They were awful cartographers, we know this because there’s not a single map that Joseph Smith showed. However, in order to see the “narrow neck of land”, you MUST be looking at a map. They had no drones back then. No way to get a birds eye view. The only way that they could know it was a “narrow neck of land” was to physically see it from above to realize scale, which they could not, or a map, which they didn’t have.
The Former Mormons (and by this I’m referring to active, believing MFKAM (Mormons Formerly Known As Mormons) usually point to Panama, but if I was a Lamanite scootering back and forth so that I can REALIZE how “narrow” this land gets………I don’t think that would make me think that this was a “narrow neck of land”. That would feel huge to a native walking between both bodies of water.
They talk distances, but never maps.
This was a shelf item for me since I first realized it decades ago, but I never hear it discussed.
would not be a convincing basis for the "narrow neck of land" reference. Theoretically, I suppose it would be possible for them to be aware of it, if we believe the tales about huge populations and cities.
To me the most reasonable analysis was always to assume that Joseph Smith was writing about what he new best, including the geography of the area where he was living, which included a "narrow neck of land" between Lake Ontario and Lake Erie.
I think Vernal Holley did a good job of identifying several sources of inspiration for the fictional geography and place names referenced in the Book of Mormon (like the Hill Onida in the BoM and a place in Joe's region called Oneida) including identifying many place names that were obviously very similar to what's in the Book of Mormon.
Some apologists claim to have "debunked" Holley's work by pointing out that the place names and geographic features are not exactly the same as described in the Book of Mormon. Well, duh! It's a work of fiction and Joseph Smith wouldn't have consciously tried to place Book of Mormon cities with names similar to modern town names in exactly the same places. The modern names just gave him something to play around with when making up his fictional names. He likely didn't even want people to think that he was writing about the Great Lakes area. But he needed reference points to use as inspiration for his made-up book of scripture -- and that's only for the parts that he didn't just copy outright from other sources.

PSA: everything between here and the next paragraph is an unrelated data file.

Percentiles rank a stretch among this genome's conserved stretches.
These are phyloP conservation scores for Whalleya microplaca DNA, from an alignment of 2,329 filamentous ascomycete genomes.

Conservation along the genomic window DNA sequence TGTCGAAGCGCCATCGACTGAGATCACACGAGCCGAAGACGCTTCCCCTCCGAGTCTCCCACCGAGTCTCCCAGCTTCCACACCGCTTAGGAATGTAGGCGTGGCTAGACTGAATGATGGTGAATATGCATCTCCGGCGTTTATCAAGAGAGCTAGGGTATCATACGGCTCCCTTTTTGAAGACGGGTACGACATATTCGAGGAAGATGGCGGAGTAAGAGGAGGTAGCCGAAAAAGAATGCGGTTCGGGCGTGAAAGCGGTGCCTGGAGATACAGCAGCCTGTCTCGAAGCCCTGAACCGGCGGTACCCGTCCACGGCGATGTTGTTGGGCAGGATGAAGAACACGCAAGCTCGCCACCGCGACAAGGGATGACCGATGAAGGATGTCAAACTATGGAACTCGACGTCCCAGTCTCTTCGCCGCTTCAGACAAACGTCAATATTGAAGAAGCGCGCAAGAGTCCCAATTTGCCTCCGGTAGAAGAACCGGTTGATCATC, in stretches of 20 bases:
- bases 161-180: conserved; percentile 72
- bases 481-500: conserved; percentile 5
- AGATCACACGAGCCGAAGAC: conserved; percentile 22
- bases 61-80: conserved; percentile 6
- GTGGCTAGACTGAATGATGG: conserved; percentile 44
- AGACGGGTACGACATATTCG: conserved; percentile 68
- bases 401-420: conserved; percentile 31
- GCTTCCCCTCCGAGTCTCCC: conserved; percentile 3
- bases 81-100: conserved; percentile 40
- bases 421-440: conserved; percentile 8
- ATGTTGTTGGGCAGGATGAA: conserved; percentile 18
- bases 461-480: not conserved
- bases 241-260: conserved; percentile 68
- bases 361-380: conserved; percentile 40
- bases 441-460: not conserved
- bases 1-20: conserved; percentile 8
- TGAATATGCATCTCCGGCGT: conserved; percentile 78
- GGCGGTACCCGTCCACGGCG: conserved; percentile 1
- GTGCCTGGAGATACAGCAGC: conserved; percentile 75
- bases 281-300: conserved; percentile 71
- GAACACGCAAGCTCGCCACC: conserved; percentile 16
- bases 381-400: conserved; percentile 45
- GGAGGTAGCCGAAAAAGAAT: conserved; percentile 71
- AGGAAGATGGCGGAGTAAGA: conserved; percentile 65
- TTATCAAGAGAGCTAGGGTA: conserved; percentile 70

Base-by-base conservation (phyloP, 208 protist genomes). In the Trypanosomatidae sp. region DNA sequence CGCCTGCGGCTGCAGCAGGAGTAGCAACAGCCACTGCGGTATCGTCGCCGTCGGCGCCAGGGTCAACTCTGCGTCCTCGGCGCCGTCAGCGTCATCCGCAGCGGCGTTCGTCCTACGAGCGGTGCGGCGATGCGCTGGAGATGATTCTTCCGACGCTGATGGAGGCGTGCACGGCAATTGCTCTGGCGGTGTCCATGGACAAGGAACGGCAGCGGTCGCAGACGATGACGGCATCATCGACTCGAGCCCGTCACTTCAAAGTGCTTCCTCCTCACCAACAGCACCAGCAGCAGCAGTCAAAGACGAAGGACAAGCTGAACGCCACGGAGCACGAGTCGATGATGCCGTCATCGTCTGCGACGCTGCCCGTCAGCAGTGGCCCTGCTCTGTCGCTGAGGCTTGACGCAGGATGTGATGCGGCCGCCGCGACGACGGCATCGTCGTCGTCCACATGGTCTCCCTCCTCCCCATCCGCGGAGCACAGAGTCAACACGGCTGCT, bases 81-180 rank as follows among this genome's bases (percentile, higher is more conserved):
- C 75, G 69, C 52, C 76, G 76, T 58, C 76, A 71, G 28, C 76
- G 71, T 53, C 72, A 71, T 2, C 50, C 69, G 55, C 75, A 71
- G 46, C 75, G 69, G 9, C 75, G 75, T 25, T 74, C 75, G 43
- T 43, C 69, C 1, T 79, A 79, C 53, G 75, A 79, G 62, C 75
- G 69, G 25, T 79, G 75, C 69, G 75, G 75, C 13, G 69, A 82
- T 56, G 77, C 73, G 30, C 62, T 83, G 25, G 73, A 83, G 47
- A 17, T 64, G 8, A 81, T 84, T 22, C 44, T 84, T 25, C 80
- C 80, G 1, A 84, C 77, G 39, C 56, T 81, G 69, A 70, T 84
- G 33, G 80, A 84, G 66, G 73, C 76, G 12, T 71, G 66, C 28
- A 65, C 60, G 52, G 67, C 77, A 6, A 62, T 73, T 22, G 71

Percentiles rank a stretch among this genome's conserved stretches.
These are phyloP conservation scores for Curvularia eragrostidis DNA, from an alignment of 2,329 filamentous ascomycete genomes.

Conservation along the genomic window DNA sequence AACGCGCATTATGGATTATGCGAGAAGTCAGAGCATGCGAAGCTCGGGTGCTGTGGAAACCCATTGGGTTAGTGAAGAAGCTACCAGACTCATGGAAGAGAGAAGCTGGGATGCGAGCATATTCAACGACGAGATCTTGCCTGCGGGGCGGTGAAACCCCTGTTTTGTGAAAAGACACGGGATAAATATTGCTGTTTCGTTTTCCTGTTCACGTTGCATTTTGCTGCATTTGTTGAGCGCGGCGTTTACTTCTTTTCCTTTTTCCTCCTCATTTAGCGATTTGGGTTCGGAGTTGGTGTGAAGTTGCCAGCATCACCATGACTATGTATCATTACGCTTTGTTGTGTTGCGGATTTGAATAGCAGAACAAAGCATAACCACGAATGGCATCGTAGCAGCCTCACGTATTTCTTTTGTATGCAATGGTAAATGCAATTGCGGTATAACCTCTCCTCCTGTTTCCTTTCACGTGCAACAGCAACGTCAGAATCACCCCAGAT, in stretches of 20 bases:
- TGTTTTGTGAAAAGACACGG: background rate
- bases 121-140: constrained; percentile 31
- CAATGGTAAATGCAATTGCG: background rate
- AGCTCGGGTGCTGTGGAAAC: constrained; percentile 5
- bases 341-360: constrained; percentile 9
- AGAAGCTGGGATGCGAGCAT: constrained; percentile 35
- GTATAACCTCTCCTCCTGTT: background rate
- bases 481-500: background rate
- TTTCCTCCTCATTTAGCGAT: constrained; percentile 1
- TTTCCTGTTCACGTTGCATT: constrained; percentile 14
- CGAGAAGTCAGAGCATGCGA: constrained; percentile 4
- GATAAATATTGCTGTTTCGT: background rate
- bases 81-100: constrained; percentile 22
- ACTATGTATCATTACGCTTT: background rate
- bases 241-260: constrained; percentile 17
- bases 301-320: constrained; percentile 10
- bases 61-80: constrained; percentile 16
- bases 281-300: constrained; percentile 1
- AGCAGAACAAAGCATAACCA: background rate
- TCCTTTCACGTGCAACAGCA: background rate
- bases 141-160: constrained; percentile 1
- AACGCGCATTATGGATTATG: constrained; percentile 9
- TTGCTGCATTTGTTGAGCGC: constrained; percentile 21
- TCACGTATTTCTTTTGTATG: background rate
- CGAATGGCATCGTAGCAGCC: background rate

That always bothered me, as well. But not just the "narrow neck" but also the statement that the land was completely surrounded by water on all sides. They could not have known that unless they had entirely explored the land on all sides, which would have taken several years or decades to see that North and South America are surrounded on all sides by water.
Yes, as Bona Dea said, ancients made maps. But only after exploring and recording what they had seen.
Did God show the Nephites a map that God himself had drawn, or did God simply tell them about it? Usually, when God is the source of information, they say something like "The Lord told me...."
Also, why would these people call an isthmus of 60 miles "narrow" when they had just come from a land (Palestine) that was not much wider than that (from the coast to the Jordan River). The entire isthmus was as large as the country they just came from.
Edited 1 time(s). Last edit at 10/12/2018 03:06PM by RPackham.
We have had airplanes for a little over a hundred years. We have had maps for ancient times They may not have been as detailed or accurate as ours, but they existed. Ancient people were not stupid and they were capable of mapmaking
bona dea Wrote: ------------------------------------------------------- > We have had airplanes for a little over a hundred > years. We have had maps for ancient times They may > not have been as detailed or accurate as ours, but > they existed. Ancient people were not stupid and > they were capable of mapmaking
Are you implying that the Nephites described the land as surrounded by water because they had made a map of it?